was taken after extensive study that indicated a near doubling of these channels over the past year and a recent spike of extremist religious discourse, information minister Anas Al-Feki said in a statement. Before these measures were taken, there
were 94 Islamic private television channels airing from Arab countries.
Nine of the twelve suspended channels were funded by Saudi Arabia. There is no doubt that Saudi Arabia is playing a destructive and ruinous role in Egypt, commented
Analysts said that the suspension decision seemed to be mainly aimed at stopping the spread of strict Islamic Salafi/Wahabbi teaching that might boost support for the Muslim Brotherhood, prompted by the forthcoming crucial
parliamentary elections in November.
Reporters Without Borders condemns the increasing severity of the Iranian regime's persecution of bloggers. One, Hossein Ronaghi Maleki, was given a 15-year jail sentence 10 days ago while another, Mehdi Khazali, the editor of the website Baran
http://www.drkhazali.com, was arrested two days ago.
Like journalists, bloggers have been treated for months as if they are enemies of the regime, Reporters Without Borders said: But the authorities have now started to impose much
harsher sentences on them. Bloggers involved in censorship circumvention are being particularly targeted as they help their fellow citizens to gain access to banned information.
Mehdi Khazali was arrested on 13 October. He has been posting a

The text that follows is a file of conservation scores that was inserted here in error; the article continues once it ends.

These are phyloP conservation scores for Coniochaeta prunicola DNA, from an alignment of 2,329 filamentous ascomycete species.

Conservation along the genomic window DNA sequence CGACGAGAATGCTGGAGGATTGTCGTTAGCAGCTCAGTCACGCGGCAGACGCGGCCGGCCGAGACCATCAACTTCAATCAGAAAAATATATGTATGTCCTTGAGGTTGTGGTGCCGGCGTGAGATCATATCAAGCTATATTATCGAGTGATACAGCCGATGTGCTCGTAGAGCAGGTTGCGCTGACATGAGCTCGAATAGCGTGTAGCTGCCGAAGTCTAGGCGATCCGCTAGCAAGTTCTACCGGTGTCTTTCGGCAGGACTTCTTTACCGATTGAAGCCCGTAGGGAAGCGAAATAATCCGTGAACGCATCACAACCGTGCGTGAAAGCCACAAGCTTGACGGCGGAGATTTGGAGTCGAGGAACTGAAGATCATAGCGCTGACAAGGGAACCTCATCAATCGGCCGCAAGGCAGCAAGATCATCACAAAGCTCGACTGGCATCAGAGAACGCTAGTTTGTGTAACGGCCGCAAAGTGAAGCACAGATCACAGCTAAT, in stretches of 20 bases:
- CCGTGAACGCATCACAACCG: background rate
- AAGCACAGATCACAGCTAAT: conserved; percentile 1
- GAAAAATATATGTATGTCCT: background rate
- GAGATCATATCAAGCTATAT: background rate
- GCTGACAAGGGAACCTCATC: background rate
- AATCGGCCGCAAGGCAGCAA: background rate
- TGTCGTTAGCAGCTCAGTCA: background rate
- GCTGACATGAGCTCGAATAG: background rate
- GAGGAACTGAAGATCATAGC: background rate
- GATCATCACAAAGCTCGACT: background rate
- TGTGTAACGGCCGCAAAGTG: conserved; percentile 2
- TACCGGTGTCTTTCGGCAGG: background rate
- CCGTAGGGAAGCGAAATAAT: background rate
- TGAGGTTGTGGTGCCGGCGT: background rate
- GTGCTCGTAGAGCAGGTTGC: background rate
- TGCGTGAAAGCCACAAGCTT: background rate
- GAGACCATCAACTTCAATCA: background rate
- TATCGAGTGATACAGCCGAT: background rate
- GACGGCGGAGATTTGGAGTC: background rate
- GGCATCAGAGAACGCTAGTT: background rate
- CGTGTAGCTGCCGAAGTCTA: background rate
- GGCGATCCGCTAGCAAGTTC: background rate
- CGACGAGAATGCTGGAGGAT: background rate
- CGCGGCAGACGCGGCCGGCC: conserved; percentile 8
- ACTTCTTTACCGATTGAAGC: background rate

lot of criticism of President Mahmoud Ahmadinejad and his government on his website Baran (http://www.drkhazali.com/) for more than a year.
Maleki received his 15-year jail sentence from the Tehran revolutionary court's 26th chamber on 5 October,
after more than 300 days in solitary confinement. It consisted of 11 years for collaborating with the Iran proxy group (which helps Iranians to sidestep online censorship), two years for insulting the Supreme Leader and two years for
insulting the president.
Revolutionary Guards arrested Maleki on 13 December during an operation to dismantle a counterrevolutionary network. He was alleged to have written and used software to combat filtering and to host and support
websites and blogs that defend human rights. He was held incommunicado for several weeks before the authorities confirmed they were holding him.
More than 1,000 people sign petition calling on Turkish authorities to drop trial against a Kurdish singer
Singer Ferhat Tunc is facing a prison sentence of up to 15 years on the grounds of a speech made at a cultural festival in the